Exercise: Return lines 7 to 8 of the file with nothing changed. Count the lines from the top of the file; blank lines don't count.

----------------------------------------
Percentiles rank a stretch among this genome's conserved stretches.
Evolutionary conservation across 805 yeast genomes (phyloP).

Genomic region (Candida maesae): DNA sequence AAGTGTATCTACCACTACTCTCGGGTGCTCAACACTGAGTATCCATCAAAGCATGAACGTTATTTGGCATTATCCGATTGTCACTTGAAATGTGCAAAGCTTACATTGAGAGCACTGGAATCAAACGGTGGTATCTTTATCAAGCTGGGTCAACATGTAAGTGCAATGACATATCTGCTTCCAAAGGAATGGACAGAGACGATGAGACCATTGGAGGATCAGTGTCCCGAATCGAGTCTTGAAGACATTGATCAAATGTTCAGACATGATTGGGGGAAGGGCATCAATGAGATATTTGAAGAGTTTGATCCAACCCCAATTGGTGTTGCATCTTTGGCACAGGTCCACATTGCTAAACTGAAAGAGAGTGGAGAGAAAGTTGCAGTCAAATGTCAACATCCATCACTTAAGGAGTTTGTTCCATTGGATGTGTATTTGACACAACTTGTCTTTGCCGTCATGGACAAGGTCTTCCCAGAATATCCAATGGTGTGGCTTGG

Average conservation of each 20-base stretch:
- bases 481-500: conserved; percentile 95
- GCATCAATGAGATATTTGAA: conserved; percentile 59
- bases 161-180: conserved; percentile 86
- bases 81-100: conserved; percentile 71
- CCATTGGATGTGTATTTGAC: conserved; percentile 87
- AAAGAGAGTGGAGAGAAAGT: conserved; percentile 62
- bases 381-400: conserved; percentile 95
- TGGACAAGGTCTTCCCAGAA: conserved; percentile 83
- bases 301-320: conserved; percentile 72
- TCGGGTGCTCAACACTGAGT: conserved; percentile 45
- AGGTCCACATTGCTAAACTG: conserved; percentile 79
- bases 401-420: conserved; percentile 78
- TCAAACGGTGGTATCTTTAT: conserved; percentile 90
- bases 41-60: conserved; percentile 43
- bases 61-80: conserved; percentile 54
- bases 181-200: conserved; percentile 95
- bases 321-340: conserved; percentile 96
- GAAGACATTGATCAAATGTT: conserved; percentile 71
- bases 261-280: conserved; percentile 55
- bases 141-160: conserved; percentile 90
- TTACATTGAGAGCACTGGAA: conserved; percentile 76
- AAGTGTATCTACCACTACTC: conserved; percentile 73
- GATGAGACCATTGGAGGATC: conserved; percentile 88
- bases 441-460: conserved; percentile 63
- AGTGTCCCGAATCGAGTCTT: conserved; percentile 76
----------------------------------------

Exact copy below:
- bases 161-180: conserved; percentile 86
- bases 81-100: conserved; percentile 71